Todd’s idea to harness the power comes by way of GM 700-R4 transmission with a TCI Breakaway 3,000-stall converter and Trans Go shift kit. A Driveline Shop driveshaft hands off the twist to a Borg Warner 9-bolt rearend, in which the 3.89 cogs and limited-slip call home.
Todd and Laura not only focused on performance with this build; aesthetics played a major role as well. The engine bay features more chrome and polished aluminum bits usually reserved for a first-gen show car, but this is Laura’s ride and she likes her stuff looking good. Mission accomplished thanks to the now defunct Advanced Plating in Republic, Missouri. Still in business, though, is Advanced Plating in Nashville, Tennessee. They did the plating on the intake and a few of the ancillaries.
To tidy up the stance, Eibach Sportline Springs bring the car down about 2 inches all around and Lakewood rear control arms strengthen up the rear and are accompanied by KYB non-adjustable shocks to keep the ride in check. A 13/8-inch sway bar up front and a 7/8-inch rear bar keep body roll to a minimum, and Todd welded in a set of subframe connectors to manage the twist. Keeping it all in line is an adjustable Lakewood Panhard rod.
The stock IROC 10.5-inch discs handle stopping duties, while the Race Star Industries wheels (15x3.5 up front, 15x10 rear) are shod in Mickey Thompson Sportsman Radials all around (24x5-15 front, 28x12-15 rear).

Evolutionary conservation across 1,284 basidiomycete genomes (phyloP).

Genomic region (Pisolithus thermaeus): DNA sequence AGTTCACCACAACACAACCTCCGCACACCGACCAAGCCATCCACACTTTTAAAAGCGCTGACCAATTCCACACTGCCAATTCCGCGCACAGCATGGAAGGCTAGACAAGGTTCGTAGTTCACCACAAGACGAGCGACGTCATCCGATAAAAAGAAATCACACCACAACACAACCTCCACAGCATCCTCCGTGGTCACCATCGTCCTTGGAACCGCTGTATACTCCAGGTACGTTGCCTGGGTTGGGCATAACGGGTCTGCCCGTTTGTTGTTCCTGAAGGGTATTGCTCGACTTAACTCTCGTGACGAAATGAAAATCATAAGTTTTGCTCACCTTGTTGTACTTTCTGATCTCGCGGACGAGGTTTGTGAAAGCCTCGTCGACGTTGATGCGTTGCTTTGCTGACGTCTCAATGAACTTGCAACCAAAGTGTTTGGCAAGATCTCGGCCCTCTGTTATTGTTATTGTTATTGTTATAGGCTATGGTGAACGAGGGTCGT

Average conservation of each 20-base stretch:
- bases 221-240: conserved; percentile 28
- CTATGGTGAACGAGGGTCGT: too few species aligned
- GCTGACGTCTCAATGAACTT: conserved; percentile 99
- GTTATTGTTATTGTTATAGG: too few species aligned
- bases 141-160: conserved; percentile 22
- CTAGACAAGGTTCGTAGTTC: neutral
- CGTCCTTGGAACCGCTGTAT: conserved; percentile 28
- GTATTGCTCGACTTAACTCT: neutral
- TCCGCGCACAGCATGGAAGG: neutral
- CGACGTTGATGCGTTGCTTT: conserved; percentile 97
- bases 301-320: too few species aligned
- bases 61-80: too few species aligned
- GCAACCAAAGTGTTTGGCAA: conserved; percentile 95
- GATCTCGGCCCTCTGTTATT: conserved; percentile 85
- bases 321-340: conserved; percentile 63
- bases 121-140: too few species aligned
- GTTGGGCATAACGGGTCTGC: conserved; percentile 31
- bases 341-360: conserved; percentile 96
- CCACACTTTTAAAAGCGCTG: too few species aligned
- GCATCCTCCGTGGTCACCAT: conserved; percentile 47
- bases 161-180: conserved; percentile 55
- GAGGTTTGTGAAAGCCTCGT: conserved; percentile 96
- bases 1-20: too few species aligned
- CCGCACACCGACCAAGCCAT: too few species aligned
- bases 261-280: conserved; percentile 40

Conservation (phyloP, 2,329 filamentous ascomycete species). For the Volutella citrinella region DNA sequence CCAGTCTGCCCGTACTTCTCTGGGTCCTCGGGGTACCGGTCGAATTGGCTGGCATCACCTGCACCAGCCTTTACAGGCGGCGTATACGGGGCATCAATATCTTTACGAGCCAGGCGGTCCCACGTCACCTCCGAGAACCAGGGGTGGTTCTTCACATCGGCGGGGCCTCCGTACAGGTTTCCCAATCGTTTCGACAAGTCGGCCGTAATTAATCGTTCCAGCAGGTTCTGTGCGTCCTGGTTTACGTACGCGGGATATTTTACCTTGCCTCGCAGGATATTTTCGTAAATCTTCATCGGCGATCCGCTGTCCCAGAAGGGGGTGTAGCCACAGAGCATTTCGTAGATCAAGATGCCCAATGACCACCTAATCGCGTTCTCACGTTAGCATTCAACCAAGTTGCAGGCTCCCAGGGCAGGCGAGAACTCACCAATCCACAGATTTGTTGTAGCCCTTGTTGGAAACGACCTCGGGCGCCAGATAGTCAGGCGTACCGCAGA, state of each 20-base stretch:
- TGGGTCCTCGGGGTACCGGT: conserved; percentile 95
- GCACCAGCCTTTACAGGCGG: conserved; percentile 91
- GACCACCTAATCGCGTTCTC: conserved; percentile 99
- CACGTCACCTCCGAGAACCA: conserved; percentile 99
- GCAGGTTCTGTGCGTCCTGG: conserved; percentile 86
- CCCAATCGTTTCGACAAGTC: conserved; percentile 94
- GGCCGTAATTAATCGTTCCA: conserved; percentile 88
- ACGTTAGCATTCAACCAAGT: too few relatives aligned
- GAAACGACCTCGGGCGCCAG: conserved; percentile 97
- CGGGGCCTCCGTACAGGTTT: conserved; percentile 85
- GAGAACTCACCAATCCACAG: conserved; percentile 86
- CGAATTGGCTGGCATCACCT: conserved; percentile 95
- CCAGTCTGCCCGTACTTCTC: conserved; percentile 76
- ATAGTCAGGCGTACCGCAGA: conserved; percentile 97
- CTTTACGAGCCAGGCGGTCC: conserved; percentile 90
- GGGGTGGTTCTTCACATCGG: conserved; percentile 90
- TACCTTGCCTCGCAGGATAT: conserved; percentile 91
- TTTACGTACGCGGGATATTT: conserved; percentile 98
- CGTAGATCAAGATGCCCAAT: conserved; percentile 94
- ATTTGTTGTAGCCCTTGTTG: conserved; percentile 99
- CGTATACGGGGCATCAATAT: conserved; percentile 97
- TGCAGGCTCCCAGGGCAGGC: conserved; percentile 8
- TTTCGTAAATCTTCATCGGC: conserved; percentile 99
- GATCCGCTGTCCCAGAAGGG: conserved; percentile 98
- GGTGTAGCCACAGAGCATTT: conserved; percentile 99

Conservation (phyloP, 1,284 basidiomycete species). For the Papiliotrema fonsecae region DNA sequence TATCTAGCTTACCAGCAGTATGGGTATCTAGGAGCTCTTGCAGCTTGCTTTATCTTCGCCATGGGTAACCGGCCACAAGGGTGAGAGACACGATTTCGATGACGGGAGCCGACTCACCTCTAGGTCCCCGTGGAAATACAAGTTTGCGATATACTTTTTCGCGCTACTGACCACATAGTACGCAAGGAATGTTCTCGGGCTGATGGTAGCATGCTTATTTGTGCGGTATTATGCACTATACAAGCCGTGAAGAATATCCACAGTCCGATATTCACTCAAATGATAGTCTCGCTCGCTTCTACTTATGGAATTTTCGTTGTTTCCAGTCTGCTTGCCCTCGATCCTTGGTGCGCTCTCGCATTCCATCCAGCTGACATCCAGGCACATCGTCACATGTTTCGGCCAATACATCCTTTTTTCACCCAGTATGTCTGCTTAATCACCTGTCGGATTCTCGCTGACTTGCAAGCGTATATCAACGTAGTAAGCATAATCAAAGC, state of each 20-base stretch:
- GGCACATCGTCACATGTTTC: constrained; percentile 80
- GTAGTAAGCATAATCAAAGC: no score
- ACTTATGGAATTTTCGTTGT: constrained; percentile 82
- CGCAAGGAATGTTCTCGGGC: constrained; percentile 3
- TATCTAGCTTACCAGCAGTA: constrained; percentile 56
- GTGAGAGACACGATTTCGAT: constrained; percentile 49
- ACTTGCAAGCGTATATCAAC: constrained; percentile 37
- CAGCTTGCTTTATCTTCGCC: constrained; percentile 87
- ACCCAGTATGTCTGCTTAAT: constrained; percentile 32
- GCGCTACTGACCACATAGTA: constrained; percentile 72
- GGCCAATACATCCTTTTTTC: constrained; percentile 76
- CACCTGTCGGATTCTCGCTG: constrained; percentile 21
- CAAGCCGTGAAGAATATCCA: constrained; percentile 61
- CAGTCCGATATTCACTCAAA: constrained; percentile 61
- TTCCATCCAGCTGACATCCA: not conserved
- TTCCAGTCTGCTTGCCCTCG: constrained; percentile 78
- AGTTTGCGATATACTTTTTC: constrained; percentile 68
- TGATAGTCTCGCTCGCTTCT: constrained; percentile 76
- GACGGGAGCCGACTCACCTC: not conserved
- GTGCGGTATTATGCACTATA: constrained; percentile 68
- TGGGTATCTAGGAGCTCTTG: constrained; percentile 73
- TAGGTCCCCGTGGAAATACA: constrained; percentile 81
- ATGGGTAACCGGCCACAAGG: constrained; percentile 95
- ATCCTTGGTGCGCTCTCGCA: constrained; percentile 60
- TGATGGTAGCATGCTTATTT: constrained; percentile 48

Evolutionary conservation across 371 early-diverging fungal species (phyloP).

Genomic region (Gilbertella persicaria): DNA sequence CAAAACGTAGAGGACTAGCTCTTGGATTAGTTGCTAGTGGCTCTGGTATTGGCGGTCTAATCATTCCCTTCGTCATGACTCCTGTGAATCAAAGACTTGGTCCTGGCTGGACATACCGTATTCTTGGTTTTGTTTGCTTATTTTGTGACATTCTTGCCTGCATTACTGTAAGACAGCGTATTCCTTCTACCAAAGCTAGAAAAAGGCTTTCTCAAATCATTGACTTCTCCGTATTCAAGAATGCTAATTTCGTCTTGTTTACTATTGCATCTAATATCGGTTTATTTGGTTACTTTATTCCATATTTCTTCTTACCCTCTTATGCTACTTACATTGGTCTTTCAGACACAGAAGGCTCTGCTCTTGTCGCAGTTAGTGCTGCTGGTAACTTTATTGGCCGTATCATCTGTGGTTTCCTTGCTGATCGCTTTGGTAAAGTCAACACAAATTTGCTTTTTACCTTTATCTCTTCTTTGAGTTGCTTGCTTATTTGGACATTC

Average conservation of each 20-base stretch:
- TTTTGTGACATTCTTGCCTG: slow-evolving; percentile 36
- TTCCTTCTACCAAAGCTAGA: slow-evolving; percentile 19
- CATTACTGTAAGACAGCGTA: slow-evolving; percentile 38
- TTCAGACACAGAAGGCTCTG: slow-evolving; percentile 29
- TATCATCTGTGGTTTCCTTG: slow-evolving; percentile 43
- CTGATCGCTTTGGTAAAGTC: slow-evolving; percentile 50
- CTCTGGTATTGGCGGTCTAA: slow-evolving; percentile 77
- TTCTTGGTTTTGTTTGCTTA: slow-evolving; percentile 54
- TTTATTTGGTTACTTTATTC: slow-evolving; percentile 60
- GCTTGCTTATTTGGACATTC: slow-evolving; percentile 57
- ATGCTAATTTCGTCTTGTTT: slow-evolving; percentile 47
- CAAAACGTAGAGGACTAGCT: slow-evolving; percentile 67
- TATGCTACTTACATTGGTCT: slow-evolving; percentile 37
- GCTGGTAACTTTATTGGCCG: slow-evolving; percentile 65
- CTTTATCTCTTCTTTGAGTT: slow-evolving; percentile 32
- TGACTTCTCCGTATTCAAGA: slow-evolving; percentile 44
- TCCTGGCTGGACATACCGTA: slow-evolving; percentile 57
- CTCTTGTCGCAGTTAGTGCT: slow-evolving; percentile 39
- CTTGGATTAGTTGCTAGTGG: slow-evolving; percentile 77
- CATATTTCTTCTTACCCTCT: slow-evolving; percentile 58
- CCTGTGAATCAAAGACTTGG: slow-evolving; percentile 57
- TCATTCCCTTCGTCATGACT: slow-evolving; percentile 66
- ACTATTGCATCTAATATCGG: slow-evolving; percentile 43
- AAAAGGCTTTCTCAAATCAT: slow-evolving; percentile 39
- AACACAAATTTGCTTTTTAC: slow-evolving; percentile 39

The IROC’s interior plays homage to its roots where only the B&M shifter, Auto Meter gauges, Grant steering wheel, and a few unmarked buttons and switches lead on to some crafty go-fast wizardry wired in by Todd. Being the original seats were toast, Laura fancied a set of leather pieces from a ’99 Z28.
Laura’s “old school,” (her words) sound system features a Pioneer CD head unit powered by a pair of Coustic amps; one 4x60 and one 6x50 watt RMS. Altec Lansing tweeters and mids are strategically placed throughout and two 8-inch and two 15-inch Kicker subs provide ample bass when Laura’s favorite ’80’s band leads her through another solid Top 40 hit. She’s not afraid to twist the volume knob hard right when the ideal CD provides the perfect soundtrack to this stellar ’80’s-era hot rod.
With the solid foundation fully in check, Todd showed more of his automotive mastery and executed the glass-like bodywork, then loaded his gun with DuPont Hot Hues Smooth Yellow and sprayed the Camaro’s exterior to a candy-coated brilliance.
He then bolted on a host of tasty aftermarket goodies including a Sports Car Concept SS Ram Air hood, APC 3-inch chrome driving lights, and a rear bumper emblem originally reserved for black Z28s. Custom nuances include an IROC rear spoiler with an additional 21/2-inch sweep in which Todd snuck a recessed third brake light. Not quite done, Todd shaved the IROC emblems from the rocker panel, grille, and nose.
If ever there was a standard for third-gen builds, this ’87 IROC might just be the template for more to take notice. And with imitation being the sincerest form of flattery, Laura Wilson’s Camaro is definitely worth stealing a few ideas from. That is, if you want your Camaro to look and drive as good as this gem.
“It all sounds relatively tame until you realize those additional braided lines reveal Todd’s secret weapon: a 150hp NOS Fogger system.”